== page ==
I always like to make art from other art, so Jane Dougherty’s illustration to her challenge this week of the shadorma form was the starting point both for my painted collage and my poem.  I did a drawing in neocolor based on Matteo Da Vinci’s “City of Dreams” and then cut it into squares and reimagined it.

I like the result and I think I’ll try it again.

Nine Squares (for Ellsworth Kelly)

homage to ellswoth kelly s

Green yellow red orange blue black
mint purple melon value rhyme
Square square square white disguised abstract
space darkness pattern lightness time

Leaf flower fire sun sky at night
green yellow red orange blue black
Shape shape shape depth becoming height
line shadow watch follow turn track

Meadow sunset fruit ocean park
edge edge edge direct dividing
Green yellow red orange blue black
iridescent eye wings flying

Tree beetle rose coral bird stone
look look look choose repeat sing laugh
Random change balance color form
green yellow red orange blue black

I wanted to acknowledge the life and work of Ellsworth Kelly, who died in December.  Of course:  the grids!  the colors!

kelly squares comp

For my own “Nine Squares” I divided each square into 16 tiny squares, producing not the flat color of Kelly’s painting, but a close approximation of each color from the things I had cut out in my collage box.  Which seems apt; I’m working from a photo of the original, so the colors are probably only similar to what is on the canvas anyway.  I did paint the background with white paint, which is something I haven’t done before.

If this collage seems to recall my “100 grids” project, it’s for good reason:  Kelly himself was influenced by both Dada and John Cage, and his multicolored grids were often randomly generated.

kelly nature comp

But Kelly also produced beautiful and simple botanical drawings, paintings, and prints throughout his life.  He admired Matisse, and it shows in these works.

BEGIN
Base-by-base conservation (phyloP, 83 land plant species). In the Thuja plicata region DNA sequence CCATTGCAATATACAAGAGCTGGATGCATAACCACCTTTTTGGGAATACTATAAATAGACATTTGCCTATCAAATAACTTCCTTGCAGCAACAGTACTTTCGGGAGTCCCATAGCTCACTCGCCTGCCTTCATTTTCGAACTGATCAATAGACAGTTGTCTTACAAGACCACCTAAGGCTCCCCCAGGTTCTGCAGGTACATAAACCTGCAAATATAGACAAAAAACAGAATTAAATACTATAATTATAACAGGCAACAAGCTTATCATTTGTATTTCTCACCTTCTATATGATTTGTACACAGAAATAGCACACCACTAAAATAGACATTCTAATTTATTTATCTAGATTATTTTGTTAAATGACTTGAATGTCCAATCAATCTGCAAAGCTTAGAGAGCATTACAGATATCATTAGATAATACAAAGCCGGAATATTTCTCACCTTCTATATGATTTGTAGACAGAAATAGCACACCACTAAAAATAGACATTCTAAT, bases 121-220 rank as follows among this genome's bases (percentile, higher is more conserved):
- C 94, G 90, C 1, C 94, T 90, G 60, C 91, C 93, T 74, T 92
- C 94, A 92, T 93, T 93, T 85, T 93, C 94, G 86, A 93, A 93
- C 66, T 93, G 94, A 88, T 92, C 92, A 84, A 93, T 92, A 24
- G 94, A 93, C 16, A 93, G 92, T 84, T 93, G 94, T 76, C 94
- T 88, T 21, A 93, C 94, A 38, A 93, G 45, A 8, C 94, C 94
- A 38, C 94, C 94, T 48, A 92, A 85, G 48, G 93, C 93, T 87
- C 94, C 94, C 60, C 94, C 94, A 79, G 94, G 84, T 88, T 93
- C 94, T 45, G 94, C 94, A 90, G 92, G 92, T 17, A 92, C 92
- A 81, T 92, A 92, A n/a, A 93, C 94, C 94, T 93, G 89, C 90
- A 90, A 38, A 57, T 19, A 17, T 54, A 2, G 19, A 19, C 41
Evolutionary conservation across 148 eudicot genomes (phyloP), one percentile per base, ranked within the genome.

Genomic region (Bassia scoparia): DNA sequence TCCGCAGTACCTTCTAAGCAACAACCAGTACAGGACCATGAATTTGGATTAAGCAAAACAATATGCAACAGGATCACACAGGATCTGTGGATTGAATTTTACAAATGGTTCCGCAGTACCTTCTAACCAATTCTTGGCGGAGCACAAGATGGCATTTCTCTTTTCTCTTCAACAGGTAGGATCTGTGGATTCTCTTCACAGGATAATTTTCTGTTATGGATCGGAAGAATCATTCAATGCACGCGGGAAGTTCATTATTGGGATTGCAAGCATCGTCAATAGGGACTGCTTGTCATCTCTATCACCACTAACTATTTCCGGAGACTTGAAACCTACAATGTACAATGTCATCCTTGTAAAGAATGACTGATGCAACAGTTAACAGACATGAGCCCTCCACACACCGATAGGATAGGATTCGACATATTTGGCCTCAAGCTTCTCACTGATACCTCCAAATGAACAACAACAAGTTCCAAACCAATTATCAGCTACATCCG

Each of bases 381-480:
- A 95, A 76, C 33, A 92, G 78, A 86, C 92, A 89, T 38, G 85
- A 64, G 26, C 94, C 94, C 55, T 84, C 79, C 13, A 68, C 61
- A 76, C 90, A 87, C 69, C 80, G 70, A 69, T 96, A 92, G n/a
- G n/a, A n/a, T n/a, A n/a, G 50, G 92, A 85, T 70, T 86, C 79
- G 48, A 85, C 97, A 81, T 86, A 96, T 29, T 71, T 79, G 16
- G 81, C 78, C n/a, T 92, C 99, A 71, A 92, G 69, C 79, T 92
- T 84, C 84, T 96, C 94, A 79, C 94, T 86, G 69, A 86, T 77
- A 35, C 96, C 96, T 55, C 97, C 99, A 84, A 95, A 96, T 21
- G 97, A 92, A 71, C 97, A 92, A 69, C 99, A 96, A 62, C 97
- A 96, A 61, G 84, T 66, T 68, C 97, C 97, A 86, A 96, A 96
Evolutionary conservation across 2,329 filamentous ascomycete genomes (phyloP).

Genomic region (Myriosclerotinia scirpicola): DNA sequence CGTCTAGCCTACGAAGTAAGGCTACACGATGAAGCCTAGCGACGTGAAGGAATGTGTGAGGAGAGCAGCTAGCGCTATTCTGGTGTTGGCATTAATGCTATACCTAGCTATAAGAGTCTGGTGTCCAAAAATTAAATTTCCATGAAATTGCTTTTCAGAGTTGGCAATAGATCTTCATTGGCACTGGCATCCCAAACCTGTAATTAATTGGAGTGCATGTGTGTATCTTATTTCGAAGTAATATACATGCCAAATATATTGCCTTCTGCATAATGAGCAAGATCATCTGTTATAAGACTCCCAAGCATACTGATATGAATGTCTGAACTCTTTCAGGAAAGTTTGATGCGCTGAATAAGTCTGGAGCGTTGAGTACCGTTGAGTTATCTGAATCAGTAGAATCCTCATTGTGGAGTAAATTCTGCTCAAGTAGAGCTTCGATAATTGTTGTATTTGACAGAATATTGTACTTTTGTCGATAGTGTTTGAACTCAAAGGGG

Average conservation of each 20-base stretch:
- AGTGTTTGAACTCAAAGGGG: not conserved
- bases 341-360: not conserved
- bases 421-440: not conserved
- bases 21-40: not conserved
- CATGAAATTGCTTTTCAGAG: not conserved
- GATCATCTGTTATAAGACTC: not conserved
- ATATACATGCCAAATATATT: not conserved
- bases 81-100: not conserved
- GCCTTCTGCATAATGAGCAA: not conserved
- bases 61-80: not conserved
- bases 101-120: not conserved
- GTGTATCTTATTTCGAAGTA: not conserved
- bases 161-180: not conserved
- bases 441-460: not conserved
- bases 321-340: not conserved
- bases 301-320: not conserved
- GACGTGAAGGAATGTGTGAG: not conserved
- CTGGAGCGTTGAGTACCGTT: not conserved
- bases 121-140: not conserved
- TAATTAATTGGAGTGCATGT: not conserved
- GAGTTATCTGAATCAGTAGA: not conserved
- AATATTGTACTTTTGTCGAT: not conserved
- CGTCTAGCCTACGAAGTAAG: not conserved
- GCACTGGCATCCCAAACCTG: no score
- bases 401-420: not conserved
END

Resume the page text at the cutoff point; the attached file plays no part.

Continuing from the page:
kelly strips chance s

And when he deemed a drawing a failure, he would cut it up and make something new from it.  I’ll have to steal that idea I think…

The poem is a response to Jane Dougherty’s challenge this week to write a quatern.  I have been changing it continuously since I started it, and I think this will continue for awhile.  So:  in process.  It will keep evolving.

“When I see a white piece of paper, I feel I’ve got to draw.”
–Ellsworth Kelly

 

Wet Sunlight

wet sunlight s

wet sunlight:  the earth is
90% water and humans too
harbor liquid life

This is another collage inspired by Illustrated Poetry’s Silent Sunday photo of August 16.  The grid format suits it well, and reminds me even more of Diebenkorn.

You can see the first collage response I did here.

100-Day Project 98-100

days 98-100

We broke free of gravity.
But it didn’t last.

–Sarah C. Harwell, “Major Arcana:  The Moon”

When I finished #100, I had to do a bonus grid that included all the colors I used.

bonus grid all colors s

look up, to where we can never go,
to what won’t disappoint:

stars.

–Sarah C. Harwell, “Major Arcana:  The Stars”

And then, of course, a composite.  I think this arrangement really shows how I tried to work with the colors.  I’m pleased with the result.

days 1-100

It looks like a painting by someone I can’t remember.  How have I reached the point, is it age?
When the sky resembles a painting more than the sky?

–Sarah C. Harwell, “Cloud Cover”

I’ve been reading Sara C. Harwell’s book of poems “Sit Down Traveler” (can you tell?)  I especially love “Major Arcana:  The Stars”.  I discovered the poet through an interview that a former teacher of mine, Mary Tabor, did for Rare Bird Radio (http://www.maryltabor.com/2013/01/sarah-c-harwell-poet-interview.html).  You can also read several of Harwell’s poems here:  http://www.poetryfoundation.org/bio/sarah-c-harwell